• How to strengthen your applications and earn college credit.
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You’ve been in high school for two, maybe three, years now, and you’ve determined that yes, you do in fact want to go to college. Now you’re being told by teachers, upperclassmen, your parents, etc. that your junior and senior years are the most important times for college prep and every single thing you do during these years will make or break your college career. You basically need to eat, sleep, and breathe college, but you don’t even know where to start besides grinding to try to get straight As. First of all, yikes, and secondly, there is a much wider array of productive things you can do to get ready for application season besides grinding for a 4.0. 

The basics 

Regardless of what kind of school you’re looking to go to, there are some things that are going to help you while applying to college no matter what.

  • GPA: First and foremost, grades are not everything! But, for better or for worse, admissions counselors do pay close attention to them, so you’ll want to try your best to maintain or boost your grades. However, you don’t need a perfect 4.0; in fact, it may not be enough sometimes. Grades alone won’t carry an application, so supplement it with …
  • Extracurricular activities: Colleges are looking for well-rounded students. Being involved with extracurricular activities shows that you have a variety of interests and skills and are willing to take on responsibilities of your own accord.
  • Build a résumé: Look for employment and volunteer opportunities while in high school. Both of these demonstrate your responsibility and speak to even more skill sets that you have. 
  • Practice your interview skills: Sometimes an interview will be a part of the admissions process. If you’ve followed the previous suggestion and gotten a job, then you’ll have already been exposed to that. But it’s easy to get rusty, so practice, and be prepared.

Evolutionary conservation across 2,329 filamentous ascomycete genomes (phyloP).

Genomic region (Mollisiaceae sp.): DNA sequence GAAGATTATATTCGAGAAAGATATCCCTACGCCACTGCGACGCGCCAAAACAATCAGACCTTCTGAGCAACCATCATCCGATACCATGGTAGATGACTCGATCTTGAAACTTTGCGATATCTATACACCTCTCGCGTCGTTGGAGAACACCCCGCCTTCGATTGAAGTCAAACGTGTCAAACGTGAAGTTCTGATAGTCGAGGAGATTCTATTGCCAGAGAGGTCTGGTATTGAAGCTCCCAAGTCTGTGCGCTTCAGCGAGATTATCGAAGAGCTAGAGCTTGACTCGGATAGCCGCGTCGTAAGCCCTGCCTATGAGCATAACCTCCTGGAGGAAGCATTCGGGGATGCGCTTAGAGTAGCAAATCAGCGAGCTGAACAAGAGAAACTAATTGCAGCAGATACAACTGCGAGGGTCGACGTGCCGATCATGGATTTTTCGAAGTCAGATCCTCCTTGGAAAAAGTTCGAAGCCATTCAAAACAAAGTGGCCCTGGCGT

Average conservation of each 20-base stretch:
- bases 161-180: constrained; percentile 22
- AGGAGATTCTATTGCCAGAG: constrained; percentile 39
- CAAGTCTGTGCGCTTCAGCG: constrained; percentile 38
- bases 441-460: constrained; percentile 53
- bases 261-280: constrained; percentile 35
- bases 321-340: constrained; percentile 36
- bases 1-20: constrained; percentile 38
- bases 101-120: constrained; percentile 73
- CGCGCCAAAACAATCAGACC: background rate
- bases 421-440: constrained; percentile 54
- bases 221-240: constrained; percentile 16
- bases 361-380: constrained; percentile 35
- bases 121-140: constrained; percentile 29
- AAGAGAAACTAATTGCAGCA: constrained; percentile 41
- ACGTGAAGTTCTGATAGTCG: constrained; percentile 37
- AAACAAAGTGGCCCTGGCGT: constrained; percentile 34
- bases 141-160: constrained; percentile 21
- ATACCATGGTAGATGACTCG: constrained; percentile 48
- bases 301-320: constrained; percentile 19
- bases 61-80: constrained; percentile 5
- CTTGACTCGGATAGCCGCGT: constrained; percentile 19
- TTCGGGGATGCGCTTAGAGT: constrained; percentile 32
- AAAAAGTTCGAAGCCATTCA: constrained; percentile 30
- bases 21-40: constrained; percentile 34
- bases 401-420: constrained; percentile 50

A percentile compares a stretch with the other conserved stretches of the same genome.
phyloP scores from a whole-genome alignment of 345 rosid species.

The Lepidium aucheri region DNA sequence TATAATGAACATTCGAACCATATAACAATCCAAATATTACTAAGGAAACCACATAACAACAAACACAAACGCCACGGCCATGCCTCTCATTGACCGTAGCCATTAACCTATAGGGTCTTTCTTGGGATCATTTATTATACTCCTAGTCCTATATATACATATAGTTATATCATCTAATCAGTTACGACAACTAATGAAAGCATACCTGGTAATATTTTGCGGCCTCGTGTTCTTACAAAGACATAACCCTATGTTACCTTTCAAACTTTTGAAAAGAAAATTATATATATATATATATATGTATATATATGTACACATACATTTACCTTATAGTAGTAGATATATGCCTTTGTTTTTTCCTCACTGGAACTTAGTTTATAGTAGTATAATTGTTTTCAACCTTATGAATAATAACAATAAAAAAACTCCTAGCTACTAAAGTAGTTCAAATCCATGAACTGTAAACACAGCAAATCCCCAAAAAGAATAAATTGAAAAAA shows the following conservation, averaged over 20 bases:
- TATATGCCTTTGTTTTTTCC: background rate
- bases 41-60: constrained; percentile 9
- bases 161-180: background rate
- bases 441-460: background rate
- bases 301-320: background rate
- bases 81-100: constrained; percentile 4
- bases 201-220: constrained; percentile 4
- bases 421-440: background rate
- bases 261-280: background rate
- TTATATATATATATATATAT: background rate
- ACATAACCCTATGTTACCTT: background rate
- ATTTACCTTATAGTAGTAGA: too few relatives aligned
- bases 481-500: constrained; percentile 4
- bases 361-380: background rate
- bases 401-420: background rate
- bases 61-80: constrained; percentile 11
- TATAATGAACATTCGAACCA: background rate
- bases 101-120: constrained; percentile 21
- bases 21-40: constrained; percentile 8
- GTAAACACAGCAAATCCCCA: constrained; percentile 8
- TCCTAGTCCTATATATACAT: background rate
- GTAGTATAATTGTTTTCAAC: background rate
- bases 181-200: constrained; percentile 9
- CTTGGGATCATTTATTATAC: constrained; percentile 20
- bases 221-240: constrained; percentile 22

• Take preparing for the SAT and ACT seriously: The PSAT isn’t just for generating forbidden memes; it really does prepare you for the actual exam. You’ll get a feel for the kinds of questions you’ll be asked, and based on that, as well as your test-taking skills in general, you’ll know how to prepare. There’s a wide array of tools at your disposal, such as online practice tests, preparation handbooks, and even classes dedicated to preparing for the exam.
  • Explore your interests: Use clubs or your elective slots to explore classes and get a feel for disciplines that might interest you in the future. 
Tailoring your preparation: Advanced classes

To all the overachievers out there, you probably already have plans to take the hardest classes available to you, which is great—as long as you (1) are doing it because you want the challenge and (2) aren’t overextending yourself. But when you start signing up for advanced classes, you might notice that you have a couple options: advanced placement (AP) or dual enrollment (a.k.a. dual credit). So what’s the difference, and how do you know which one is right for you?


  • What it is: AP classes were developed by the College Board as a means to prepare high-school students for college-level courses.
  • Who teaches them: AP classes are taught by high-school teachers.
  • How they’re taught: AP courses are structured around a cumulative exam students pay for and take at the end of the year in order to get college credit.
  • Prerequisites: You’ll often have to take pre-AP classes in order to be eligible for AP classes. These are slightly more coursework heavy and faster paced than normal high-school courses, but they are often a more “slowed-down” version of AP (e.g., in pre-AP calculus, you cover the equivalent of one college semester in a year, while in AP, the pacing will be the same as a college course).